Social Security Numbers Will Be Randomized
The Social Security Number contains nine digits which are in groups of three, two and four. Prior to randomization, the first three digits indicated the issuing state; the fourth and fifth digits represented the group number; and the last four were the serial number. The two-digit group numbers were on a verification list compiled by the Social Security Administration, which will no longer be needed. The first three digits will not use 000, 666, and 900 to 999. The fourth and fifth digits will not use 00 and the last four will not use 0000.
Social Security Administration’s reasons for randomization
- To protect the integrity of the system.
- To extend the time the nine-digit numbers can be used.
- Won’t have to replace the number system as soon.
- Eliminate relating the first three digits to the issuing state.
- Doesn’t limit the numbers that can be issued by a state.
- Help to prevent identity theft and mortgage fraud by making it more difficult to determine the Social Security Number. By knowing the state of birth, thieves already had three of the nine digits.
This change will only impact those that don’t have a Social Security Number already. There won’t be changes to numbers that already exist. There are no plans to re-assign Social Security Numbers; this will extend the numbers that can be used so the system won’t have to change any time soon.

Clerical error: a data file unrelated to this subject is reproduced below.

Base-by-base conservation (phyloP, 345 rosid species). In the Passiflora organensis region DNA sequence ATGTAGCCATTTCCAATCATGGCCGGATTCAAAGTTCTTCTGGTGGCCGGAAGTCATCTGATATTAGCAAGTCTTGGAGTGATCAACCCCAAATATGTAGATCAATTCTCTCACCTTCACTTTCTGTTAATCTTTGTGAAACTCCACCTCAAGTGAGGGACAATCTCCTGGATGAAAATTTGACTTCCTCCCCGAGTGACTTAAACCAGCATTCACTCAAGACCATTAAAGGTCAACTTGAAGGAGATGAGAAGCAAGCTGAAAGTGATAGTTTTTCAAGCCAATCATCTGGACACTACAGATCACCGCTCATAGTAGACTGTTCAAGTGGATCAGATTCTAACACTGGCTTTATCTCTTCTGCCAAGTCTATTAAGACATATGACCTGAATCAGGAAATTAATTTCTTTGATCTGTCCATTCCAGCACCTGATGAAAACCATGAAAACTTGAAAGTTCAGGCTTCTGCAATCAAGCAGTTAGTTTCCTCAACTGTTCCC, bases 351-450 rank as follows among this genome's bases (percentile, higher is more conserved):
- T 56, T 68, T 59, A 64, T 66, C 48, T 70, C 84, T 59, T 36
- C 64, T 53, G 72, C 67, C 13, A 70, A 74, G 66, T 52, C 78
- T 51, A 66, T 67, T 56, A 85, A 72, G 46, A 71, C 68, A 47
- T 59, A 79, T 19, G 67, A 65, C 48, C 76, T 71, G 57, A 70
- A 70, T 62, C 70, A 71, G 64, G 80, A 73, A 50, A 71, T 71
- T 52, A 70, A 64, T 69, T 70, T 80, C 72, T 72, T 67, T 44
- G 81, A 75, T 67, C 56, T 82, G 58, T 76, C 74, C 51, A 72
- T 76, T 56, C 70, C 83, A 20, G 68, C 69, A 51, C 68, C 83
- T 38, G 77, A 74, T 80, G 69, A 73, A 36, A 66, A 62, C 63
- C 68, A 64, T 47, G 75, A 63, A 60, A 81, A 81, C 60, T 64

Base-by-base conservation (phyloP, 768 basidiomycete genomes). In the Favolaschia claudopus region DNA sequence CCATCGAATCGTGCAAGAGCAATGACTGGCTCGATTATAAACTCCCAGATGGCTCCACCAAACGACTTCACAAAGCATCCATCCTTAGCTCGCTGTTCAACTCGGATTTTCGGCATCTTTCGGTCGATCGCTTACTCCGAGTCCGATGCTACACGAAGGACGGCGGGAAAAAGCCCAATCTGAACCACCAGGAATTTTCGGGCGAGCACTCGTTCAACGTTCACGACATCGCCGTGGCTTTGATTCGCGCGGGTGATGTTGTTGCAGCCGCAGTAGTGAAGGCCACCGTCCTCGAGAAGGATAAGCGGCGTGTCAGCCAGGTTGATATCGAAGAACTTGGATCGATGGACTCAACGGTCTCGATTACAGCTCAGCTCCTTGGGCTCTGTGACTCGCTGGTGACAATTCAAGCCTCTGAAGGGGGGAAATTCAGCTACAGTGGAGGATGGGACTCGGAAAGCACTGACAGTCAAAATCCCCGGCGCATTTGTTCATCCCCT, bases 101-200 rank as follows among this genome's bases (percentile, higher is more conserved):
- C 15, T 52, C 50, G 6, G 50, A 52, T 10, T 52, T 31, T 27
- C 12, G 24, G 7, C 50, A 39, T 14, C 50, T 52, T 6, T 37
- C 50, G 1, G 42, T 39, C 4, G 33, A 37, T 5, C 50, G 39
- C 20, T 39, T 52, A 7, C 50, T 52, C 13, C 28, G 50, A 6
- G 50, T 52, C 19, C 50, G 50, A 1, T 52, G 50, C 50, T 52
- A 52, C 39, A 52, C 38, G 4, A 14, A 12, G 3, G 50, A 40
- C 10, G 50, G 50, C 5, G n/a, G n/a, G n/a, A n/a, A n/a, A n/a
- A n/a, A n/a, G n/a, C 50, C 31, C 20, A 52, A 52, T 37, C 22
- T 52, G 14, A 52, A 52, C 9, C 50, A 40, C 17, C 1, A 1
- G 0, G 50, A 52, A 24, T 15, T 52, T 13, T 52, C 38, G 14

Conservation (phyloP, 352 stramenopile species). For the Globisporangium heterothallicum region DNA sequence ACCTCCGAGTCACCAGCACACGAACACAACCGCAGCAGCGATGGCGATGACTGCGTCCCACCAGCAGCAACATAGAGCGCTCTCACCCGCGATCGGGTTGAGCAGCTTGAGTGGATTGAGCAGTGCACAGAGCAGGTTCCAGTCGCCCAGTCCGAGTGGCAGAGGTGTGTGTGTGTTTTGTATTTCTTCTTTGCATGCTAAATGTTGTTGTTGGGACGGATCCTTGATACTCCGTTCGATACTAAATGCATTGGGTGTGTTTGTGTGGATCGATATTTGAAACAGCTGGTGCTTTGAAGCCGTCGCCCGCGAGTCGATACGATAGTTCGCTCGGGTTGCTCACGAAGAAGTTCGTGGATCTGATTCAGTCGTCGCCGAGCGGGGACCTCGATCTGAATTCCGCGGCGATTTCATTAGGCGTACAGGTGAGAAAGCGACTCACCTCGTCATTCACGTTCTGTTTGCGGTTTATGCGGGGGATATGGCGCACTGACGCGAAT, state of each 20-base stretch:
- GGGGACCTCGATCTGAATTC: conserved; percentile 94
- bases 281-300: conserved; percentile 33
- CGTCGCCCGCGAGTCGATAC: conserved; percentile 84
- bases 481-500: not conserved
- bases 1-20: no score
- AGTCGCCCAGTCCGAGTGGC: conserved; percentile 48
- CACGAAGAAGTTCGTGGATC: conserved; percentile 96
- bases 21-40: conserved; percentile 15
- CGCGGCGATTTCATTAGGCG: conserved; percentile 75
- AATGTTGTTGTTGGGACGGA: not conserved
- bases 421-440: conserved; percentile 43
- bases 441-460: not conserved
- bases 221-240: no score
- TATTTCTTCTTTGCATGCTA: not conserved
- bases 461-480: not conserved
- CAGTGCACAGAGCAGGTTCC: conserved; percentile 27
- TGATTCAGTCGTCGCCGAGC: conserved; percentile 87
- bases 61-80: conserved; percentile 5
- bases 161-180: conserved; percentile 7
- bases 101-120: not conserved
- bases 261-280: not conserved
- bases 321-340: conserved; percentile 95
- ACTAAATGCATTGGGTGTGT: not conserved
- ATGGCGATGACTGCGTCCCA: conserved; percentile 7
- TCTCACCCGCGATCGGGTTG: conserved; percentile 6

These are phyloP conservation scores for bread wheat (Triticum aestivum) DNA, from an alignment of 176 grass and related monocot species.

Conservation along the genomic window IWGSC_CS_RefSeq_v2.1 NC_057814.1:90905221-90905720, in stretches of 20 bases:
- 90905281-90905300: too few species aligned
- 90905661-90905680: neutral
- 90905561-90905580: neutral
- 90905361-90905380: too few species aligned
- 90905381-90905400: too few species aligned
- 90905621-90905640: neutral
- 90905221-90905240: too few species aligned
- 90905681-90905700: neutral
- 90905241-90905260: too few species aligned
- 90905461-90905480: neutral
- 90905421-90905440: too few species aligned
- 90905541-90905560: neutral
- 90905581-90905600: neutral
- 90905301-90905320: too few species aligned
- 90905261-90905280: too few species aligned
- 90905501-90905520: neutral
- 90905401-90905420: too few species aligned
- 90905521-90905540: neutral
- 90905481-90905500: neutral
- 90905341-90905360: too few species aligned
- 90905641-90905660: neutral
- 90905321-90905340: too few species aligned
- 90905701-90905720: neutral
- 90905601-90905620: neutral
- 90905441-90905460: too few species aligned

Some of the fraud detection programs that use SSN as one of the factors will have to be changed. SSNs are verified using the data provided by the SSA such as out of range SSN’s and the numbers of deceased individuals. There will be less to verify in the programs.
At least the system won’t be changing soon and you SSN will not change. Hopefully, this will make it more difficult for fraudsters to try to determine your Social Security Number.
John Ulzheimer is the President of Consumer Education at SmartCredit.com, the credit blogger for Mint.com, and a Contributor for the National Foundation for Credit Counseling. He is an expert on credit reporting, credit scoring and identity theft. Formerly of FICO, Equifax and Credit.com, John is the only recognized credit expert who actually comes from the credit industry. Follow him on Twitter here.